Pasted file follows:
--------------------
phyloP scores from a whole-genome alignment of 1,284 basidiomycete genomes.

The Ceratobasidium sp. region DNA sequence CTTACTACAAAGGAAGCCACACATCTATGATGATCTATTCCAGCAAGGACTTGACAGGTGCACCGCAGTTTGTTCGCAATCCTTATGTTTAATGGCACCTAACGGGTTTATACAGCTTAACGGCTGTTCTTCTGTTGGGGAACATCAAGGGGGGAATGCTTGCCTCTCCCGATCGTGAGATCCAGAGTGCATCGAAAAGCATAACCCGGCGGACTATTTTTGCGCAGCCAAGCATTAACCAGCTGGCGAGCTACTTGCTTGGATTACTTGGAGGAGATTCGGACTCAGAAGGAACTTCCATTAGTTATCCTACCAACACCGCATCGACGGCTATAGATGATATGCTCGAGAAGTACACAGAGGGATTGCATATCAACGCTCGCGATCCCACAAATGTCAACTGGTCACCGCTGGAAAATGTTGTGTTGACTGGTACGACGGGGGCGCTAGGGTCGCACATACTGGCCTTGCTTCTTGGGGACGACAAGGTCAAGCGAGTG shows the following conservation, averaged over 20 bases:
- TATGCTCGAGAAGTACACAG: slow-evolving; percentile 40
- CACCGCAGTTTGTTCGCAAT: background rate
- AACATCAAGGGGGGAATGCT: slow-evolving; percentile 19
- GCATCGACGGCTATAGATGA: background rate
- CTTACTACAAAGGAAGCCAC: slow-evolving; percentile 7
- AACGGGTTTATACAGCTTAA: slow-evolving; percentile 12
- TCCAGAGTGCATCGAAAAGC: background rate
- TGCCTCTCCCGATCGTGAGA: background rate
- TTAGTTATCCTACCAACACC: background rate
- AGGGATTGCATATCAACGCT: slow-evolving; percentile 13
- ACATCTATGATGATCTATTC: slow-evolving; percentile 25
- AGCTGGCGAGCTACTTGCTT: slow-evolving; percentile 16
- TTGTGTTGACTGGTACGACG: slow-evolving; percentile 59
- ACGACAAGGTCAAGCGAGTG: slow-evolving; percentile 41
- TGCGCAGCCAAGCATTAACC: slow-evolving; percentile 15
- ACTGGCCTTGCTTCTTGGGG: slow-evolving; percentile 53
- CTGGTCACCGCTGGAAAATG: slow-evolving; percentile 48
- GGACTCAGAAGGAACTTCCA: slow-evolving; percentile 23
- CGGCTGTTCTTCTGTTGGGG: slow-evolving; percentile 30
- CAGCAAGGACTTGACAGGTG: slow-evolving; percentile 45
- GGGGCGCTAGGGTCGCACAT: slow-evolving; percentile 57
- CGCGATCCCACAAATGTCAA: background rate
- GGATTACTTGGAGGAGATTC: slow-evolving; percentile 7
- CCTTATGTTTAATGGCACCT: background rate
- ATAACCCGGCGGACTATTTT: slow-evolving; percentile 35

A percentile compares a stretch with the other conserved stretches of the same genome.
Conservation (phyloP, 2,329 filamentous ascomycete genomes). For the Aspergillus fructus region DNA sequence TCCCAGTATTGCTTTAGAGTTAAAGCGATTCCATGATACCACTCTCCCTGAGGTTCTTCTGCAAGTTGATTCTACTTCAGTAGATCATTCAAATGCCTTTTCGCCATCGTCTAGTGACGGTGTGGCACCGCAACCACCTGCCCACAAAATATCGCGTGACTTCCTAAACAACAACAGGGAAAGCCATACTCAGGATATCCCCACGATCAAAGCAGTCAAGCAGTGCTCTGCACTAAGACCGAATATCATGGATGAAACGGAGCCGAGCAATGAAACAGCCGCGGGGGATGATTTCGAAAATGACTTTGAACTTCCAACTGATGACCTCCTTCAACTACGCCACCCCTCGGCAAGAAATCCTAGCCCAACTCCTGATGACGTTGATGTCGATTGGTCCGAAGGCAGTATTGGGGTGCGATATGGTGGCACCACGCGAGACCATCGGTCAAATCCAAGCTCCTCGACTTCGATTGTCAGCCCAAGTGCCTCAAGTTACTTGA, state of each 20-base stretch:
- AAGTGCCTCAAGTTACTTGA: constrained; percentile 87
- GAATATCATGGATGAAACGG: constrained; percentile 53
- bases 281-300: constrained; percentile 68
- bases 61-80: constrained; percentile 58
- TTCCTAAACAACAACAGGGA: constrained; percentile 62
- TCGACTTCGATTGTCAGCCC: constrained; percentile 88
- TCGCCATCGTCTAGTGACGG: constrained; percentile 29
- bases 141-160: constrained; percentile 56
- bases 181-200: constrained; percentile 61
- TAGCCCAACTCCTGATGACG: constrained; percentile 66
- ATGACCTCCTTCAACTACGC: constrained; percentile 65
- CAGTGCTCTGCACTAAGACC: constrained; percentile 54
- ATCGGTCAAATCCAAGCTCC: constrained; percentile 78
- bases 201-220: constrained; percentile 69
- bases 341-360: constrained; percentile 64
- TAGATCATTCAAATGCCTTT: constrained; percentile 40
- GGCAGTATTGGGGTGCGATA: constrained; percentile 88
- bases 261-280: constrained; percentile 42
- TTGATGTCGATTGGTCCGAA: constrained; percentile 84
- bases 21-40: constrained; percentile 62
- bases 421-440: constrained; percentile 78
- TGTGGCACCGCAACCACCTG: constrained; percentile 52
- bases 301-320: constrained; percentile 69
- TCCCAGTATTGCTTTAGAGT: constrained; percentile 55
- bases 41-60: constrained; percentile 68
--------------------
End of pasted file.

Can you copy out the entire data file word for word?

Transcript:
phyloP scores from a whole-genome alignment of 1,284 basidiomycete genomes.

The Ceratobasidium sp. region DNA sequence CTTACTACAAAGGAAGCCACACATCTATGATGATCTATTCCAGCAAGGACTTGACAGGTGCACCGCAGTTTGTTCGCAATCCTTATGTTTAATGGCACCTAACGGGTTTATACAGCTTAACGGCTGTTCTTCTGTTGGGGAACATCAAGGGGGGAATGCTTGCCTCTCCCGATCGTGAGATCCAGAGTGCATCGAAAAGCATAACCCGGCGGACTATTTTTGCGCAGCCAAGCATTAACCAGCTGGCGAGCTACTTGCTTGGATTACTTGGAGGAGATTCGGACTCAGAAGGAACTTCCATTAGTTATCCTACCAACACCGCATCGACGGCTATAGATGATATGCTCGAGAAGTACACAGAGGGATTGCATATCAACGCTCGCGATCCCACAAATGTCAACTGGTCACCGCTGGAAAATGTTGTGTTGACTGGTACGACGGGGGCGCTAGGGTCGCACATACTGGCCTTGCTTCTTGGGGACGACAAGGTCAAGCGAGTG shows the following conservation, averaged over 20 bases:
- TATGCTCGAGAAGTACACAG: slow-evolving; percentile 40
- CACCGCAGTTTGTTCGCAAT: background rate
- AACATCAAGGGGGGAATGCT: slow-evolving; percentile 19
- GCATCGACGGCTATAGATGA: background rate
- CTTACTACAAAGGAAGCCAC: slow-evolving; percentile 7
- AACGGGTTTATACAGCTTAA: slow-evolving; percentile 12
- TCCAGAGTGCATCGAAAAGC: background rate
- TGCCTCTCCCGATCGTGAGA: background rate
- TTAGTTATCCTACCAACACC: background rate
- AGGGATTGCATATCAACGCT: slow-evolving; percentile 13
- ACATCTATGATGATCTATTC: slow-evolving; percentile 25
- AGCTGGCGAGCTACTTGCTT: slow-evolving; percentile 16
- TTGTGTTGACTGGTACGACG: slow-evolving; percentile 59
- ACGACAAGGTCAAGCGAGTG: slow-evolving; percentile 41
- TGCGCAGCCAAGCATTAACC: slow-evolving; percentile 15
- ACTGGCCTTGCTTCTTGGGG: slow-evolving; percentile 53
- CTGGTCACCGCTGGAAAATG: slow-evolving; percentile 48
- GGACTCAGAAGGAACTTCCA: slow-evolving; percentile 23
- CGGCTGTTCTTCTGTTGGGG: slow-evolving; percentile 30
- CAGCAAGGACTTGACAGGTG: slow-evolving; percentile 45
- GGGGCGCTAGGGTCGCACAT: slow-evolving; percentile 57
- CGCGATCCCACAAATGTCAA: background rate
- GGATTACTTGGAGGAGATTC: slow-evolving; percentile 7
- CCTTATGTTTAATGGCACCT: background rate
- ATAACCCGGCGGACTATTTT: slow-evolving; percentile 35

A percentile compares a stretch with the other conserved stretches of the same genome.
Conservation (phyloP, 2,329 filamentous ascomycete genomes). For the Aspergillus fructus region DNA sequence TCCCAGTATTGCTTTAGAGTTAAAGCGATTCCATGATACCACTCTCCCTGAGGTTCTTCTGCAAGTTGATTCTACTTCAGTAGATCATTCAAATGCCTTTTCGCCATCGTCTAGTGACGGTGTGGCACCGCAACCACCTGCCCACAAAATATCGCGTGACTTCCTAAACAACAACAGGGAAAGCCATACTCAGGATATCCCCACGATCAAAGCAGTCAAGCAGTGCTCTGCACTAAGACCGAATATCATGGATGAAACGGAGCCGAGCAATGAAACAGCCGCGGGGGATGATTTCGAAAATGACTTTGAACTTCCAACTGATGACCTCCTTCAACTACGCCACCCCTCGGCAAGAAATCCTAGCCCAACTCCTGATGACGTTGATGTCGATTGGTCCGAAGGCAGTATTGGGGTGCGATATGGTGGCACCACGCGAGACCATCGGTCAAATCCAAGCTCCTCGACTTCGATTGTCAGCCCAAGTGCCTCAAGTTACTTGA, state of each 20-base stretch:
- AAGTGCCTCAAGTTACTTGA: constrained; percentile 87
- GAATATCATGGATGAAACGG: constrained; percentile 53
- bases 281-300: constrained; percentile 68
- bases 61-80: constrained; percentile 58
- TTCCTAAACAACAACAGGGA: constrained; percentile 62
- TCGACTTCGATTGTCAGCCC: constrained; percentile 88
- TCGCCATCGTCTAGTGACGG: constrained; percentile 29
- bases 141-160: constrained; percentile 56
- bases 181-200: constrained; percentile 61
- TAGCCCAACTCCTGATGACG: constrained; percentile 66
- ATGACCTCCTTCAACTACGC: constrained; percentile 65
- CAGTGCTCTGCACTAAGACC: constrained; percentile 54
- ATCGGTCAAATCCAAGCTCC: constrained; percentile 78
- bases 201-220: constrained; percentile 69
- bases 341-360: constrained; percentile 64
- TAGATCATTCAAATGCCTTT: constrained; percentile 40
- GGCAGTATTGGGGTGCGATA: constrained; percentile 88
- bases 261-280: constrained; percentile 42
- TTGATGTCGATTGGTCCGAA: constrained; percentile 84
- bases 21-40: constrained; percentile 62
- bases 421-440: constrained; percentile 78
- TGTGGCACCGCAACCACCTG: constrained; percentile 52
- bases 301-320: constrained; percentile 69
- TCCCAGTATTGCTTTAGAGT: constrained; percentile 55
- bases 41-60: constrained; percentile 68